Cheryl Heller and Heather Fleming talking about "Brand Promises"

I try to pay attention to the Ushahidi brand, but I got a rude awakening as Cheryl asked us to each stand up and give an elevator pitch on our organization. Embarrassingly, I had to stand up and stutter through some half-baked pitch on Ushahidi. Needless to say, I’m already working hard at getting this whole brand a lot tighter – all the more important as we have a growing community that needs to easily speak about the brand as well.

Brand Promise

It’s what you promise to deliver. It’s not your mission, vision and values. It is the commitment that the business makes to each of the people who interact with it. It works two-ways – they first capture what is unique and valuable about an organization, and then inform the actions necessary to make it true. An Example:

“Ladies and gentlemen serving ladies and gentlemen.”
– Ritz-Carleton Hotels

Erik working on branding at Pop!Tech

Ushahidi’s Elevator Pitch and Brand Promise

I was paired with Heather Fleming, of Catapult Design, to help each other figure out our brand promise. Cheryl came by to help us boil down some of these thoughts and channel them towards what it should really be.

When I boiled down the Ushahidi elevator pitch (and I’m still working on it), I came up with this:

In a crisis or disaster, ordinary people have deeper insight into what’s going on around them than either the government or the news media. When you gather that information in aggregate, you start to see the bigger picture much more clearly.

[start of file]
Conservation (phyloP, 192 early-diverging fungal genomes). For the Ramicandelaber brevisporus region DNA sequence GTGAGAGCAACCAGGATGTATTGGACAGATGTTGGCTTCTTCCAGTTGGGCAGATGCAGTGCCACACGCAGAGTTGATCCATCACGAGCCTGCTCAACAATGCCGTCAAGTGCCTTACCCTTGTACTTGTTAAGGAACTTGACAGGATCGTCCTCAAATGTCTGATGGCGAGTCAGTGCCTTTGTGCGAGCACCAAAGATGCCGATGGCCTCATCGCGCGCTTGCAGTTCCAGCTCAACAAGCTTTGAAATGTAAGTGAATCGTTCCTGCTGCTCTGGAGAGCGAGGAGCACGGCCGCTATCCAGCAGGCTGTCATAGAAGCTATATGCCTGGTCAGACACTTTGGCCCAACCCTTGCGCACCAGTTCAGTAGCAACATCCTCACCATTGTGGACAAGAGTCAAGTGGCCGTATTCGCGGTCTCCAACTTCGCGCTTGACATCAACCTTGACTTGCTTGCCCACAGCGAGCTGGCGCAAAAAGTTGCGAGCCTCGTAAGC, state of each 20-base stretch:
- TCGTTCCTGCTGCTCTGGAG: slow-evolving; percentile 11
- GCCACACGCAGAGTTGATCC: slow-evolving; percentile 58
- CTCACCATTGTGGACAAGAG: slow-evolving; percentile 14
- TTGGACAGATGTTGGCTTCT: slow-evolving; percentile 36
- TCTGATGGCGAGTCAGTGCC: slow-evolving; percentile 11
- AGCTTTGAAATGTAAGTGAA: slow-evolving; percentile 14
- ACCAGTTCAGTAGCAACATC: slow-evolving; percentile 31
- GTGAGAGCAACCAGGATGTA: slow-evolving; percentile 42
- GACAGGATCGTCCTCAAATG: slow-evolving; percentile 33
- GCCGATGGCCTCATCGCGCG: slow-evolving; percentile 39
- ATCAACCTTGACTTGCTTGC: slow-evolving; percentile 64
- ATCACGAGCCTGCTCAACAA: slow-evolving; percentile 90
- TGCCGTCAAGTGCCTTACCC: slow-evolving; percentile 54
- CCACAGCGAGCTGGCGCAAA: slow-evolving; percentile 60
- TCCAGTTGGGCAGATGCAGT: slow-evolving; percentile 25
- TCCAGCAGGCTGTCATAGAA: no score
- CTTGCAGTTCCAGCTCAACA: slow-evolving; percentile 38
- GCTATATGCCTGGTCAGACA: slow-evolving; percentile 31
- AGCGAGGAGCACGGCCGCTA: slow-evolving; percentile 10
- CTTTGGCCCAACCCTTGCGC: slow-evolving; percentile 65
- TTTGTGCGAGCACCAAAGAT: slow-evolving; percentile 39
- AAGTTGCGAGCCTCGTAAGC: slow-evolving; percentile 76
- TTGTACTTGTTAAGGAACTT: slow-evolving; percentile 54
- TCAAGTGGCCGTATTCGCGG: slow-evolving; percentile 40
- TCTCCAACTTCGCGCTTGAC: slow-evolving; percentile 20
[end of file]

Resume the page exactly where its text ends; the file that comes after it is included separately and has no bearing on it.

Ushahidi is a platform that allows you to crowdsource crisis information by SMS, email and the web. We believe that gathering that information is key to saving lives and speeding recovery during an emergency.

It’s free and open source software, which means that anyone, anywhere in the world can use this platform.

After much iteration, and something I’m still working on, is the following for Ushahidi’s brand promise:

“We open a window to the world. Making the invisible visible by providing simple tools, used by ordinary people in extraordinary times so that others can act on it.”

Takeaways

An invaluable exercise is to really learn to listen to others talk about your organization and brand. Hearing Heather and Cheryl talk about what their perceptions of Ushahidi is was more valuable that me endlessly talking about what I think it is.

What is Ushahidi to you? How do you see it, and what’s the promise that you hear/see in us?

WhiteAfrican and Kiwanja at PopTech 2008

Having a tourist picture moment with Ken Banks of Kiwanja in Camden, Maine right before the Pop!Tech conference begins next week. We’re both Pop!Tech Fellows this year, which is turning out to be way more fun than we ever imagined.

(Note Ken Banks goofing off as usual…)

This reflection is in the door to the Camden Opera House, where the event will take place next week.

DSC_0420

Here I am hanging out with Andrew Zolli, the curator of Pop!Tech, at the Zoot coffee shop. We spent way to much time talking camera lenses and then running around the area taking pictures. Fun times!